Coast Guard Cutters are busy all over the Northern Chesapeake
and Delaware Bay areas
breaking through the ice that Jack Frost left behind on the area waterways.
Large patches of ice at least one to two inches have been reported as far south as the area around Tangier Island, Md., in the Chesapeake Bay. Several tributaries to the Chesapeake and Delaware Bay are frozen over with ice as well.
One of the tributaries to the Chesapeake Bay that is being heavily monitored is the Wicomico River that leads to Salisbury, Md., which was last reported to be 10 percent covered with a one-inch thick sheet of ice. Salisbury is a leading supplier of home heating oil to the Del Marva Peninsula.
The Chesapeake and Delaware Canal is completely covered with four to six inches of ice. Philadelphia’s Captain of the Port is enforcing an Army Corps of Engineers restriction limiting all traffic on the C & D Canal to steel hulled vessels.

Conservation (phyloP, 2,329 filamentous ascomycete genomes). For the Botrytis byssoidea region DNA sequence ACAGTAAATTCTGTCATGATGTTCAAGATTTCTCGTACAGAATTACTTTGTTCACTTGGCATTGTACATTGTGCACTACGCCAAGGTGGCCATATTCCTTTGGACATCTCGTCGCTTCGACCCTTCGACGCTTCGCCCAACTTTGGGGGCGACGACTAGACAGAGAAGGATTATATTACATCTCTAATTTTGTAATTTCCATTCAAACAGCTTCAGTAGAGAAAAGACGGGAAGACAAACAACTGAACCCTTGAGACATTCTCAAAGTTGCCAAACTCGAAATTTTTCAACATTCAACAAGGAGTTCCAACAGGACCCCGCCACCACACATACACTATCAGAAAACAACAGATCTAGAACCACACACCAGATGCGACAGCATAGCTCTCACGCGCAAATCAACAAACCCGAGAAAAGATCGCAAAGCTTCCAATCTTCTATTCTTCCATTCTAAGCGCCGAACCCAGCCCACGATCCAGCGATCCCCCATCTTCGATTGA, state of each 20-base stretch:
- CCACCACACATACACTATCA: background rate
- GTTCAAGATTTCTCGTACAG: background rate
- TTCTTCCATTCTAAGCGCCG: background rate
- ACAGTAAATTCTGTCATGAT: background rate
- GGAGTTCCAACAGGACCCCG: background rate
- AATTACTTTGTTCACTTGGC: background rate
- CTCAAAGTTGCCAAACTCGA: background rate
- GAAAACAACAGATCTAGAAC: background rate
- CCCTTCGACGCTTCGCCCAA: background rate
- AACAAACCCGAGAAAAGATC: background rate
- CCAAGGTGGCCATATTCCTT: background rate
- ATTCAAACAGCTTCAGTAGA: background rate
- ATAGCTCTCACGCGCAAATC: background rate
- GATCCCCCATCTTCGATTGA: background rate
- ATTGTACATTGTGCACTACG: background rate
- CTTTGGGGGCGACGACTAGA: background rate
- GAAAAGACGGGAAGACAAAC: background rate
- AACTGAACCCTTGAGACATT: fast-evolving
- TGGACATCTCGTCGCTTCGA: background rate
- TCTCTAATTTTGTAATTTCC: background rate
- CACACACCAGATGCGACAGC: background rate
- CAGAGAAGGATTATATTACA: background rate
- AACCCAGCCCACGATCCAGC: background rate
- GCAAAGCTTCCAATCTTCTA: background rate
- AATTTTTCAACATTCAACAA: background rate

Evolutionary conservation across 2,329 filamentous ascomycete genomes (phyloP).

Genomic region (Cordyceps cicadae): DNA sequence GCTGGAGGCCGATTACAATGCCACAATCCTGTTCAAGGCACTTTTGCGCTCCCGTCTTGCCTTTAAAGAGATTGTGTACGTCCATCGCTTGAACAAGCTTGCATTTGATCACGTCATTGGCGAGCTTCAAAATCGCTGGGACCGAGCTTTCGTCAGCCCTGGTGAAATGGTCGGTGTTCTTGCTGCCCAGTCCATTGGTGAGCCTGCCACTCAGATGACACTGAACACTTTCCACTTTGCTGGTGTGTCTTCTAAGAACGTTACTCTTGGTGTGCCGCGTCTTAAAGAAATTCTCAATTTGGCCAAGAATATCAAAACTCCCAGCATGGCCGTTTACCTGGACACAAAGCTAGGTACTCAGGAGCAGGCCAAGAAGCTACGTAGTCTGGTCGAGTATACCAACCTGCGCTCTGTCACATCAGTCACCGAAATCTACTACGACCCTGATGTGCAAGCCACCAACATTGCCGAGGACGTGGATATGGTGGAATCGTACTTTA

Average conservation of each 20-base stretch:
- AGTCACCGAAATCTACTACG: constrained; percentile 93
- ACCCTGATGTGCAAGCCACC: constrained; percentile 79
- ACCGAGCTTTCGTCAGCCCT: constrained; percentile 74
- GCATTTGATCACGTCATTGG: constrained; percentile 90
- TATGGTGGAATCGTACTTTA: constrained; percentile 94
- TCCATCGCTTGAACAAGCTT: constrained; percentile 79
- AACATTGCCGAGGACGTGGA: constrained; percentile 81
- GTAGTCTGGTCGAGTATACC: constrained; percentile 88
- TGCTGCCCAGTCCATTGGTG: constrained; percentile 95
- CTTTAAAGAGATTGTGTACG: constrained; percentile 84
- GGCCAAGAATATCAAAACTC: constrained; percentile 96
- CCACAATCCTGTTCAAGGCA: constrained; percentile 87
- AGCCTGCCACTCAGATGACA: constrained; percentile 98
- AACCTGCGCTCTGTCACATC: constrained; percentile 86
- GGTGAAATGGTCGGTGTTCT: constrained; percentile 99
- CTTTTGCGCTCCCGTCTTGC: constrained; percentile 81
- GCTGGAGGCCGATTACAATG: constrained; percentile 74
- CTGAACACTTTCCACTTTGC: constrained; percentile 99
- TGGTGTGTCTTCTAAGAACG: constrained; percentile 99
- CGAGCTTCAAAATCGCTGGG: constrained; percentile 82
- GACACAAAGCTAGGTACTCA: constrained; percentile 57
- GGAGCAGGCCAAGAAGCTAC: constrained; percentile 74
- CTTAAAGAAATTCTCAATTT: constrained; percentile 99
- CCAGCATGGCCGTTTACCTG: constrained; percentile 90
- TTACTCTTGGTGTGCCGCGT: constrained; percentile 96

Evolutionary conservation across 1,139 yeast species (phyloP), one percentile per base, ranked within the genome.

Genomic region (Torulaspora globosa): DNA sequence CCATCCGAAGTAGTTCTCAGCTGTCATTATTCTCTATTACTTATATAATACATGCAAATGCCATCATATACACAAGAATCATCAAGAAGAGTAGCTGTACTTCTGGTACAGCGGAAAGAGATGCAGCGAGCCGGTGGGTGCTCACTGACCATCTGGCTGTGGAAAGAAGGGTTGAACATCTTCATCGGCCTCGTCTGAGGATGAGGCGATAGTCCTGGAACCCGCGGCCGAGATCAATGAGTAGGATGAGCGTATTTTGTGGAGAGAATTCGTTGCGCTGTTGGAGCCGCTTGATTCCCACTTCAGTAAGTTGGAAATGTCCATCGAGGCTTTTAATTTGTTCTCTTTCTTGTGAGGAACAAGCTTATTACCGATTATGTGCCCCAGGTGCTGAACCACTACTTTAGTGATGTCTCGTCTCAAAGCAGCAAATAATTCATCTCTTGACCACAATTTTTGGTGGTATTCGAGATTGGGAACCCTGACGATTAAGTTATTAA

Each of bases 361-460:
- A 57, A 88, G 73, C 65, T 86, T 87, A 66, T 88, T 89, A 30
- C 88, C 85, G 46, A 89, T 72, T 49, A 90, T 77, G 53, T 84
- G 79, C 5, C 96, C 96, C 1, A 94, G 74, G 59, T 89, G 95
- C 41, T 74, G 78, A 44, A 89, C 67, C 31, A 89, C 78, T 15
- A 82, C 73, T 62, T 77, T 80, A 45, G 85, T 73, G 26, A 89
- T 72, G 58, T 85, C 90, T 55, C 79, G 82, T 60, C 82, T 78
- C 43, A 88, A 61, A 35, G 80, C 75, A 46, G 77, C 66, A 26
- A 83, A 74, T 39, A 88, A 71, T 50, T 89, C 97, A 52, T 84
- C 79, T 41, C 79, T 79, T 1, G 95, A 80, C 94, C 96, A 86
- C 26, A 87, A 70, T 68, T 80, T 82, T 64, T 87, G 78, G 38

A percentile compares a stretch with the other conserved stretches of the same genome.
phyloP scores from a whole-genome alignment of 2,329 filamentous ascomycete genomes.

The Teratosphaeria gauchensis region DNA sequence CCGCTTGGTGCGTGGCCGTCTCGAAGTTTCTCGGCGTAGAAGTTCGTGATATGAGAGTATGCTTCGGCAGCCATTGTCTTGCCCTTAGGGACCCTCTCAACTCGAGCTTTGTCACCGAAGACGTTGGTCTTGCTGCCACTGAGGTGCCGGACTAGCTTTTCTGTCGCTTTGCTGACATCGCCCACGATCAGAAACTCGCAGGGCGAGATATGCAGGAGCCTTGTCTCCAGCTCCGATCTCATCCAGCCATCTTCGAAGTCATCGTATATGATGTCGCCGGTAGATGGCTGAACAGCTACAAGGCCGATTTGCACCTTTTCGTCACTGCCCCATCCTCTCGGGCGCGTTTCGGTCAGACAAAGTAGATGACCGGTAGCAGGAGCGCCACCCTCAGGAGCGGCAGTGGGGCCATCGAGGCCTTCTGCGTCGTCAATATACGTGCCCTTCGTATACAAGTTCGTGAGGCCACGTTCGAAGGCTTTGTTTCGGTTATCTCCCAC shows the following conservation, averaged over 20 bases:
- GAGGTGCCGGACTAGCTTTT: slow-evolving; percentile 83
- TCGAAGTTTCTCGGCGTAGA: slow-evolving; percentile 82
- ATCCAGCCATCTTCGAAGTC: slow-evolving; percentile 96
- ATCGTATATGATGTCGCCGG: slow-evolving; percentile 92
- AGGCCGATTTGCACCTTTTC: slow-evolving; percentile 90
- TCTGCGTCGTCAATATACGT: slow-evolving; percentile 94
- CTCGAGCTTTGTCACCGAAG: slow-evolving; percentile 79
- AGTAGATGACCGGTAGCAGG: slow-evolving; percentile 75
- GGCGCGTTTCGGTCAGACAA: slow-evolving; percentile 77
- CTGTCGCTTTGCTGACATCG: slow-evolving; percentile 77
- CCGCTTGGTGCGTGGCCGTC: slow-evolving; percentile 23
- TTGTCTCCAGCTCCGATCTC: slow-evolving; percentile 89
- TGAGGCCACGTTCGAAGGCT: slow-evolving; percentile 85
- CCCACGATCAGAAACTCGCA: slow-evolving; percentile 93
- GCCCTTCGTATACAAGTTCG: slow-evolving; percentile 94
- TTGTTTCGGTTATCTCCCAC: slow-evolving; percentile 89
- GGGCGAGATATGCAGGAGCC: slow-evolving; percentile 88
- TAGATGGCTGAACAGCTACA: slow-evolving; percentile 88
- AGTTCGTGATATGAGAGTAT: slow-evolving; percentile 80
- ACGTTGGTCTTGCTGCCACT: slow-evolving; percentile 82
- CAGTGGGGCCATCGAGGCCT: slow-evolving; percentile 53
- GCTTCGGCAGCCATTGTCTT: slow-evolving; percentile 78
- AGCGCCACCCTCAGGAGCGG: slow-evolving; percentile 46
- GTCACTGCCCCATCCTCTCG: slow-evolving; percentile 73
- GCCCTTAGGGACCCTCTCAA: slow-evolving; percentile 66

In addition to breaking through the ice in the Delaware and Chesapeake Bay waterways
, Coast Guard Cutters are repairing many of the aids to navigation along those routes.
Mariners should be advised that buoys may be extinguished, dragged off station or might be destroyed due to the ice.The White Seal was scheduled to arrive in Bridgeport, Mass. from Haiti on Jan. 22, but was delayed at sea a week due to engine problems. The ship was reportedly not carrying any cargo. White Seal hails from Tonga, a small island in the South Pacific.